At My Wit's End (concerns passing char to constructor)

This is a discussion on At My Wit's End (concerns passing char to constructor) within the C++ Programming forums, part of the General Programming Boards category; PURPOSE OF PROG: user enters an arithmetic problem with two terms. Based upon the rules of significant digits, the program ...

  1. #1
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    Join Date
    Apr 2003
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    17

    At My Wit's End (concerns passing char to constructor)

    PURPOSE OF PROG: user enters an arithmetic problem with two terms. Based upon the rules of significant digits, the program calculates the answer, and returns what the answer should be, adjusting for sig digs.

    (This next part makes more sense having read the code)

    PROBLEM: I input, e.g.: 24.6 + 78.
    The program takes ea. member of the first array of numbers, call the Digit constructor, and passes val to the constructor, which should declare the passed value to be itsVal.
    After getting screwy feedback, I tried putting a cout<< in the constructor call so that it would output what it considered val to be. It output: 50 52 54 , or something similar to that. Sure enough, this corresponds to "2","4", and "6" on the ASCII chart.

    I'm aware that there are probably many more errors to be found in my newbie-esque code.

    Many thanks to any and all who shed even the faintest light on my little problem.

    Code:
    #include <iostream>
    
    enum {ZERO, NONZERO, DECIMAL};
    enum {DEC_DECLARED};
    enum {TRUE, FALSE};
    
    class Digit
    {
     public:
    	Digit(char val);
       ~Digit(void) { }
        void Show(void) const {std::cout<< itsValue << std::endl;}
        int get_isItZero() const {return isItZero;}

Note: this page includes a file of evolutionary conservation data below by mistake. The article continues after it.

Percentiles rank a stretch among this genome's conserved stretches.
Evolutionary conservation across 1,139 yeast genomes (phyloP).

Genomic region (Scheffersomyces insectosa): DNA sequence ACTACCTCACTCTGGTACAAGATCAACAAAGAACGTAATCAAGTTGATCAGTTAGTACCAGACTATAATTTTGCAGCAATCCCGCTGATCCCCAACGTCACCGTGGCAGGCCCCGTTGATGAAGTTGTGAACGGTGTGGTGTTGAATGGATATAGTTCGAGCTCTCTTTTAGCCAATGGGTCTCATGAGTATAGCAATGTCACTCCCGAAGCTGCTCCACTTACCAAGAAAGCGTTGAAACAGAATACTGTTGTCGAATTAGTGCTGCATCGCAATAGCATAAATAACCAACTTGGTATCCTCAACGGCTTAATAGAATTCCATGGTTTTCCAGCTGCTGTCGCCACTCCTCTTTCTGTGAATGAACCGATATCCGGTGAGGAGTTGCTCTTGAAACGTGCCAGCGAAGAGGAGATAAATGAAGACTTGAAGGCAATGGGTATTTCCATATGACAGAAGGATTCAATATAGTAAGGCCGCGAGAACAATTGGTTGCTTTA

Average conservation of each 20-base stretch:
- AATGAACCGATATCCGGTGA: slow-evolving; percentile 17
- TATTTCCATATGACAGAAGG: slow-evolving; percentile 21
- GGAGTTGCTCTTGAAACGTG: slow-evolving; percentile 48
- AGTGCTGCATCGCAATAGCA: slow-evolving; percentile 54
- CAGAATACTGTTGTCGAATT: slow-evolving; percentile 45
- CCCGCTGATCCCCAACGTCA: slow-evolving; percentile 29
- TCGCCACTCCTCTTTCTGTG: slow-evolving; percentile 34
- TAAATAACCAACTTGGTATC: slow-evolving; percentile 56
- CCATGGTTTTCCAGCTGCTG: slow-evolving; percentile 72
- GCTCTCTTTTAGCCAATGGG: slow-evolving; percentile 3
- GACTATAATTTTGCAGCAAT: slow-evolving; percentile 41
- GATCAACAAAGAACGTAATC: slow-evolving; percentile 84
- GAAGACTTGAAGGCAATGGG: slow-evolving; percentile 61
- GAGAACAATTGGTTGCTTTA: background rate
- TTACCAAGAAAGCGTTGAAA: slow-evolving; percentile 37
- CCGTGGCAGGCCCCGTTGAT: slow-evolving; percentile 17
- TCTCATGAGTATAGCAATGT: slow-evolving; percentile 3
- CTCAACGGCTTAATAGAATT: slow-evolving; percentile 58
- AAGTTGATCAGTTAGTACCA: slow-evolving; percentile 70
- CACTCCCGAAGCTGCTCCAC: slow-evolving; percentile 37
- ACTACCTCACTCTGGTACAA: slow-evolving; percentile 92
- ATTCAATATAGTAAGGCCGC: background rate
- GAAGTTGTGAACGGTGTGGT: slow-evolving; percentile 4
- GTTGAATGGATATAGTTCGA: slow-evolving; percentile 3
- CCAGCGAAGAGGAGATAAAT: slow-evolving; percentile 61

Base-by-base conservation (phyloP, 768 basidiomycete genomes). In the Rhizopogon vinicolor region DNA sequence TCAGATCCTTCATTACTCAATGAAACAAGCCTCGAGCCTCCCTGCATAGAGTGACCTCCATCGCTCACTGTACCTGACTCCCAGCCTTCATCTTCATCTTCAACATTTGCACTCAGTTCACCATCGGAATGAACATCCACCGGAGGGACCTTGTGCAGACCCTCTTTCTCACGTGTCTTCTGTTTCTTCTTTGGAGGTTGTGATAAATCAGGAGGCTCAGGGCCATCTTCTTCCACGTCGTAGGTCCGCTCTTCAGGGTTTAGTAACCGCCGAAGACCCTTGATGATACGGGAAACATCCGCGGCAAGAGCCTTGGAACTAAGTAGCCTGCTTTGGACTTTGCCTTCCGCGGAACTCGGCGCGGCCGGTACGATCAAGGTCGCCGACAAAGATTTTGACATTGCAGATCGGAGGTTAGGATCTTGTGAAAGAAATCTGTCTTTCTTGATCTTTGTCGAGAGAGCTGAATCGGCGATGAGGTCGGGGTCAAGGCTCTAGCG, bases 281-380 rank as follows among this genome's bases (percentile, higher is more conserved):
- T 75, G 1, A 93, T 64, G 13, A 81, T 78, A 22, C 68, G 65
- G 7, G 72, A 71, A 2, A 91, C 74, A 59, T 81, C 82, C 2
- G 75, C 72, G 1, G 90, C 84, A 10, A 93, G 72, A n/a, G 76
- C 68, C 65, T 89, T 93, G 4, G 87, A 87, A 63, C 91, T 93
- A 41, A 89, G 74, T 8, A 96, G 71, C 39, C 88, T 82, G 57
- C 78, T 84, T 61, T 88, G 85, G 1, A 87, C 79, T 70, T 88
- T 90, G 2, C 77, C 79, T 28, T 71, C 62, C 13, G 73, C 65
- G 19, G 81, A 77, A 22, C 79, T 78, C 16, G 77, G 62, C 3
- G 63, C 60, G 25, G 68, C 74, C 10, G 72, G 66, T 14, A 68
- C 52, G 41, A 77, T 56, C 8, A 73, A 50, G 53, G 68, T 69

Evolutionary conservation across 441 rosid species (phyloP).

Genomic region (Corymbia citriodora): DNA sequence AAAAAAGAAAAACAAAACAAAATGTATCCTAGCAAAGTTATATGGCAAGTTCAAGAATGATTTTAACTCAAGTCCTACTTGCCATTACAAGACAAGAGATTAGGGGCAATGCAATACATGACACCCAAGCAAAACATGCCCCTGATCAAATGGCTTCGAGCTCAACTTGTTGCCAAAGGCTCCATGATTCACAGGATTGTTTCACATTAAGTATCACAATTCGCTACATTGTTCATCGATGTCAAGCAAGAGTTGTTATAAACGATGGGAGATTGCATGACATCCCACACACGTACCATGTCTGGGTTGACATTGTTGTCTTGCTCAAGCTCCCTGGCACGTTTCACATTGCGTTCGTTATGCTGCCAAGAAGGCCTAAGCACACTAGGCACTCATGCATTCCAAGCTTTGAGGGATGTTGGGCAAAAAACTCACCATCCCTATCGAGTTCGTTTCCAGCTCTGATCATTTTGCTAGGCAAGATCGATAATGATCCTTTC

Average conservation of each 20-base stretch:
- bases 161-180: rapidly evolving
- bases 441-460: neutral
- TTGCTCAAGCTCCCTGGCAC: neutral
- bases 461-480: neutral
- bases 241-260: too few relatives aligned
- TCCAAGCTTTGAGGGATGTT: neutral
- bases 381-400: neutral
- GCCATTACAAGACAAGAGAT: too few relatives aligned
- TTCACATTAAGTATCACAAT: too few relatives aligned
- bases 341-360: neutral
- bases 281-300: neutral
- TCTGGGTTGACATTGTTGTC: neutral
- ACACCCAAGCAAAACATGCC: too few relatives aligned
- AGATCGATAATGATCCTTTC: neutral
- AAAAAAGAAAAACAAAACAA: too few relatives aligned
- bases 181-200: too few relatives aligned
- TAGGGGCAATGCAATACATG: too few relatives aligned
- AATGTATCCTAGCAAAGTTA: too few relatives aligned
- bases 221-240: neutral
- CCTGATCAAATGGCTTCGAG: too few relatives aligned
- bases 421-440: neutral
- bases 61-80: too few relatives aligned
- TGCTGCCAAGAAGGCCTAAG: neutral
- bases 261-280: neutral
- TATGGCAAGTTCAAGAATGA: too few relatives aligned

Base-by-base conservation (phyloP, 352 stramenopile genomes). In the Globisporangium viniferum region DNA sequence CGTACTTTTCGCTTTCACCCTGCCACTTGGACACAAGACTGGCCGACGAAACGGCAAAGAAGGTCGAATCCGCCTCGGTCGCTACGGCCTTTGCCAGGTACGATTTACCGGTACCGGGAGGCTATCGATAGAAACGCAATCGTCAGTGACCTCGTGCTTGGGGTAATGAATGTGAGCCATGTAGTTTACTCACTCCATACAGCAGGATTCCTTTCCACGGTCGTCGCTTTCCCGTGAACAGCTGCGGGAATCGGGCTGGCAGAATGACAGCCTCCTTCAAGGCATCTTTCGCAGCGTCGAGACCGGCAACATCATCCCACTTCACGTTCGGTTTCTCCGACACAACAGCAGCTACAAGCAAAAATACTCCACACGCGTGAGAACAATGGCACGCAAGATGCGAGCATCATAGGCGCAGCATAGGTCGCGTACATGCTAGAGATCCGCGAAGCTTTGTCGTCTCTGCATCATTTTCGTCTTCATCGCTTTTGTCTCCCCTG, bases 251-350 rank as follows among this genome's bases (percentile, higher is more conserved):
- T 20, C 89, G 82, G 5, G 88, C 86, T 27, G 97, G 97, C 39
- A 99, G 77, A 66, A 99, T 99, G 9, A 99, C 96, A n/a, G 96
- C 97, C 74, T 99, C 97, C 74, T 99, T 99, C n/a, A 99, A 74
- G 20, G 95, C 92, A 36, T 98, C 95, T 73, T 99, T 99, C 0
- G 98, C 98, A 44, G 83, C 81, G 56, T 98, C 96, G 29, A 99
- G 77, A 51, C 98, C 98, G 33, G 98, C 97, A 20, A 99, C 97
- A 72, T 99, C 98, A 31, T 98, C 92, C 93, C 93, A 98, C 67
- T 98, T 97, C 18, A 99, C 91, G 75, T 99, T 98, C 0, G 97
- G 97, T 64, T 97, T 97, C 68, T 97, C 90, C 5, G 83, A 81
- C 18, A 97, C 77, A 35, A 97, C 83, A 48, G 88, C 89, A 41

int get_itsValue() const {return itsValue;}
    
     private:
    	int itsValue;
    	int isItZero;
    };
    
    Digit::Digit(char value)
    {					
     if(value != '.')
     {
      itsValue = value; // how on earth do I cast this correctly?
      std::cout<< ""<< itsValue <<" ";
     }
     else
      itsValue = DECIMAL;
    
     if(itsValue==0)
     {
      isItZero = ZERO;
     }
     else
      isItZero = NONZERO;
    }
    
     // I excised all of the linked list stuff.  I determined that the issue
     // was arising before it was even inserted into the LL.
    
    int main(void)
    {
     char numA[50];
     char numB[50];
     char oper;
    
     std::cin>> numA >> oper >> numB;
    
     Digit * p_Digit;
     LinkedList ll;
    
     for(short iA=0; iA<50; iA++)
     {
      // regarding this clumsy switch(case) -
      // any suggestions as to making this less klunky?
    
      switch(numA[iA])
      {
       case '0':
    	  p_Digit = new Digit(numA[iA]);
    	  ll.Insert(p_Digit);
    	  break;
       case '1':
    	  p_Digit = new Digit(numA[iA]);
    	  ll.Insert(p_Digit);
    	  break; 
       case '2':
    	  p_Digit = new Digit(numA[iA]);
    	  ll.Insert(p_Digit); 
    	  break;
       case '3':
          p_Digit = new Digit(numA[iA]);
    	  ll.Insert(p_Digit);
    	  break;
       case '4':
          p_Digit = new Digit(numA[iA]);
    	  ll.Insert(p_Digit);
    	  break;
       case '5':
          p_Digit = new Digit(numA[iA]);
    	  ll.Insert(p_Digit);
    	  break;
       case '6':
          p_Digit = new Digit(numA[iA]);
    	  ll.Insert(p_Digit); 
    	  break;
       case '7':
          p_Digit = new Digit(numA[iA]);
    	  ll.Insert(p_Digit); 
    	  break;
       case '8':
          p_Digit = new Digit(numA[iA]);
    	  ll.Insert(p_Digit); 
    	  break;
       case '9':
          p_Digit = new Digit(numA[iA]);
    	  ll.Insert(p_Digit);
          break;
       case '.':
          p_Digit = new Digit(numA[iA]);
    	  ll.Insert(p_Digit);
    	  break;
       default:
    	  break;	  		
      }
     }
    
     return 0;
    }
    "None are more hopelessly enslaved than those who falsely believe they are free."
    -Goethe

    [paraphrased] "Those who would sacrifice essential liberties for a little temporary safety deserve neither."
    -Benjamin Franklin

  2. #2
    Been here, done that.
    Join Date
    May 2003
    Posts
    1,161
    value is the character '2' or 50. You want 2. So try:
    Code:
    itsValue = value - 48;  // or
    itsValue = value - '0';
    Definition: Politics -- Latin, from
    poly meaning many and
    tics meaning blood sucking parasites
    -- Tom Smothers

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